Can you tell us something quirky about A Single Breath, its story and characters?
"A couple of times in the novel, Dana’s aunt is mentioned.  This is absolutely based on my own aunt.  Though she is not around now, I wanted to pay tribute to her, and some of her strange, but loving ways.  The maternal side of my family - my mother, aunt and grandmother held some strange superstitions and general beliefs that bordered on the occult.  Tea-leaf reading, old wives’ tales, Western and Chinese herbalism and such were a natural backdrop to our world.  There is definitely some of that in me, in my sister, and my daughter, but my years as a science teacher, trained in rational thinking almost made me reject all of that.  As I get older, I find myself pondering some of these old wisdoms.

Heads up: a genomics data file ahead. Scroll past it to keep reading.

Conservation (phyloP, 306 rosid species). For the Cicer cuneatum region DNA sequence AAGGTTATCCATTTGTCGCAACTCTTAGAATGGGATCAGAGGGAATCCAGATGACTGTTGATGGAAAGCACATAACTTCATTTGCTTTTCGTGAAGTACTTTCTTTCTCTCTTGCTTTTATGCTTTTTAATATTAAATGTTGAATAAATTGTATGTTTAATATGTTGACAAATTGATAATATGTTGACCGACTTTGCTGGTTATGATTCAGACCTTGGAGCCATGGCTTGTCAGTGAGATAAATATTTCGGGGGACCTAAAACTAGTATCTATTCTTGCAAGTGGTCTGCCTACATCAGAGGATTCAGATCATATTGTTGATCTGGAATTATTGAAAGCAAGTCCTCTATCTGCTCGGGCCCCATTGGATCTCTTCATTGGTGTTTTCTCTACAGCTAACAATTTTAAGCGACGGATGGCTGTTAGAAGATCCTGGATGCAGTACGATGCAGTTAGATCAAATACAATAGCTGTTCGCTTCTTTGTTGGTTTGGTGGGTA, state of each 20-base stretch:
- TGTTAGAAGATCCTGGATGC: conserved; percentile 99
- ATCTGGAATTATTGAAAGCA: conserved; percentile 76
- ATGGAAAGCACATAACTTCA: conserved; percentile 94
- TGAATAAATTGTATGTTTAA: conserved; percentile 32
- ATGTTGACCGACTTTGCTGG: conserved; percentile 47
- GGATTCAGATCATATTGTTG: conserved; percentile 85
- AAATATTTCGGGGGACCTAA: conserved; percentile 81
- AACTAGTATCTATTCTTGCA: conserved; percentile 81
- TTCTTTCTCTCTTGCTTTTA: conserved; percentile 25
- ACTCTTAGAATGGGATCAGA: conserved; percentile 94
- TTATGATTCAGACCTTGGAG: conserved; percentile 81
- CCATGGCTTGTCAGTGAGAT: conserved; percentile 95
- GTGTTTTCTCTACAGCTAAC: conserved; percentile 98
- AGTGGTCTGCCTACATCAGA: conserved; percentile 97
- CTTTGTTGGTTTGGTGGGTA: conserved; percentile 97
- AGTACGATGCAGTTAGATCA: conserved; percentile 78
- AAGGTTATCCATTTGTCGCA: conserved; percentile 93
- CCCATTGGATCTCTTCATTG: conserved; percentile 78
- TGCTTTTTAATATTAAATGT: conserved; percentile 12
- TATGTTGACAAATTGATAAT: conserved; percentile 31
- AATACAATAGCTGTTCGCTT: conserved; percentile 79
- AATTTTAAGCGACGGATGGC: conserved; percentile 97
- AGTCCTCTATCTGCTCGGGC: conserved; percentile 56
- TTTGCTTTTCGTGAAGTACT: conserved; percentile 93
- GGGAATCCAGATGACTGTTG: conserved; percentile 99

The story follows the physical journey of two sisters, Dana and Madeleine.  My own sister’s middle name is Madeline, and, yes, I did base some of Dana and Madeleine on us.  Some of the events that happen in A Single Breath did occur in real life, particularly those in Kos, but that was for my husband and me.  We really did get into the back of the car with that couple and the moon and star above Turkey were truly like a beautiful cliché!  My sister and I have a great relationship, and I wanted to explore some of that in this novel.  However, the two characters became their own people.  When my sister read A Single Breath, she didn’t recognise Madeleine as herself.

One day at work a prominent Australian lawyer whose first name is Julian came as a guest-speaker.  I was so engrossed in what he had to say, in how he stood, looked and of course his great mind, that I think I developed a bit of a crush.  Dana’s ‘lost’ love just had to be Julian.